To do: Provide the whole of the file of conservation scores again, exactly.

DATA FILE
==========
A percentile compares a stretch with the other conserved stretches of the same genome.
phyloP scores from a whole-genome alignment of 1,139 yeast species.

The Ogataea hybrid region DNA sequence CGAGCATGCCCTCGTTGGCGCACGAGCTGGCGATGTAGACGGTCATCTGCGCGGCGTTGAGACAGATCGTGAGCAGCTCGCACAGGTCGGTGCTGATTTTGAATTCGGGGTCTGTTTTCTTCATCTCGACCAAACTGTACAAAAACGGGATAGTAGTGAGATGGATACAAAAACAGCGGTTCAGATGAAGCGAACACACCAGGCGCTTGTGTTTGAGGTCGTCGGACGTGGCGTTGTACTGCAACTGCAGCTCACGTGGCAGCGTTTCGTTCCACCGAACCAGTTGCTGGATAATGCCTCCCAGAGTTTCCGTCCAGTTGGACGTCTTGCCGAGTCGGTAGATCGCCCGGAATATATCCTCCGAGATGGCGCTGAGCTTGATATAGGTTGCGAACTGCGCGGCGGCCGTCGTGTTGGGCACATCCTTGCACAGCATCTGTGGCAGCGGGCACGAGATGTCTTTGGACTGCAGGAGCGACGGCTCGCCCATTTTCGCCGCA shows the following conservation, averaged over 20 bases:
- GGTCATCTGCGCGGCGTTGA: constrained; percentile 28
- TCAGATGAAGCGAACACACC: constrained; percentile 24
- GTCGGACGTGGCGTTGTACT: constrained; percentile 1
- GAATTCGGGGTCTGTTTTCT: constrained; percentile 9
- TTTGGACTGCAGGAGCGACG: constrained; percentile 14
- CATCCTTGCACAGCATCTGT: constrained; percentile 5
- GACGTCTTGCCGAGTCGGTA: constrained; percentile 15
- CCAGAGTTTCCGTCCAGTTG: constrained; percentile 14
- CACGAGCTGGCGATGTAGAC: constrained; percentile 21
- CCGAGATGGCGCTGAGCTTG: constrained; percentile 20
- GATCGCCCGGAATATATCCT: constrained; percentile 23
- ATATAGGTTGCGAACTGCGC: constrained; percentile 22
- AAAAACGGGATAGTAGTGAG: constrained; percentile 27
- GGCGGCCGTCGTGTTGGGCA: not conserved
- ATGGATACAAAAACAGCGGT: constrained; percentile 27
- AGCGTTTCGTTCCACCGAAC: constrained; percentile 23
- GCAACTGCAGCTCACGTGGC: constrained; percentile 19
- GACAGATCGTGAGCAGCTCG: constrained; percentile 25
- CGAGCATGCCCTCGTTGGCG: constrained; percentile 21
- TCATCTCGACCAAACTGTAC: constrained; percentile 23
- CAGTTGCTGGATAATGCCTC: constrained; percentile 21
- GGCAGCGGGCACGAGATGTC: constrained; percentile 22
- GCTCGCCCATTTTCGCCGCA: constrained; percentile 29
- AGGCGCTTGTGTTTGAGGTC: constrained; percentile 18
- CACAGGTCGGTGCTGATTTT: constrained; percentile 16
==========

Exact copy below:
A percentile compares a stretch with the other conserved stretches of the same genome.
phyloP scores from a whole-genome alignment of 1,139 yeast species.

The Ogataea hybrid region DNA sequence CGAGCATGCCCTCGTTGGCGCACGAGCTGGCGATGTAGACGGTCATCTGCGCGGCGTTGAGACAGATCGTGAGCAGCTCGCACAGGTCGGTGCTGATTTTGAATTCGGGGTCTGTTTTCTTCATCTCGACCAAACTGTACAAAAACGGGATAGTAGTGAGATGGATACAAAAACAGCGGTTCAGATGAAGCGAACACACCAGGCGCTTGTGTTTGAGGTCGTCGGACGTGGCGTTGTACTGCAACTGCAGCTCACGTGGCAGCGTTTCGTTCCACCGAACCAGTTGCTGGATAATGCCTCCCAGAGTTTCCGTCCAGTTGGACGTCTTGCCGAGTCGGTAGATCGCCCGGAATATATCCTCCGAGATGGCGCTGAGCTTGATATAGGTTGCGAACTGCGCGGCGGCCGTCGTGTTGGGCACATCCTTGCACAGCATCTGTGGCAGCGGGCACGAGATGTCTTTGGACTGCAGGAGCGACGGCTCGCCCATTTTCGCCGCA shows the following conservation, averaged over 20 bases:
- GGTCATCTGCGCGGCGTTGA: constrained; percentile 28
- TCAGATGAAGCGAACACACC: constrained; percentile 24
- GTCGGACGTGGCGTTGTACT: constrained; percentile 1
- GAATTCGGGGTCTGTTTTCT: constrained; percentile 9
- TTTGGACTGCAGGAGCGACG: constrained; percentile 14
- CATCCTTGCACAGCATCTGT: constrained; percentile 5
- GACGTCTTGCCGAGTCGGTA: constrained; percentile 15
- CCAGAGTTTCCGTCCAGTTG: constrained; percentile 14
- CACGAGCTGGCGATGTAGAC: constrained; percentile 21
- CCGAGATGGCGCTGAGCTTG: constrained; percentile 20
- GATCGCCCGGAATATATCCT: constrained; percentile 23
- ATATAGGTTGCGAACTGCGC: constrained; percentile 22
- AAAAACGGGATAGTAGTGAG: constrained; percentile 27
- GGCGGCCGTCGTGTTGGGCA: not conserved
- ATGGATACAAAAACAGCGGT: constrained; percentile 27
- AGCGTTTCGTTCCACCGAAC: constrained; percentile 23
- GCAACTGCAGCTCACGTGGC: constrained; percentile 19
- GACAGATCGTGAGCAGCTCG: constrained; percentile 25
- CGAGCATGCCCTCGTTGGCG: constrained; percentile 21
- TCATCTCGACCAAACTGTAC: constrained; percentile 23
- CAGTTGCTGGATAATGCCTC: constrained; percentile 21
- GGCAGCGGGCACGAGATGTC: constrained; percentile 22
- GCTCGCCCATTTTCGCCGCA: constrained; percentile 29
- AGGCGCTTGTGTTTGAGGTC: constrained; percentile 18
- CACAGGTCGGTGCTGATTTT: constrained; percentile 16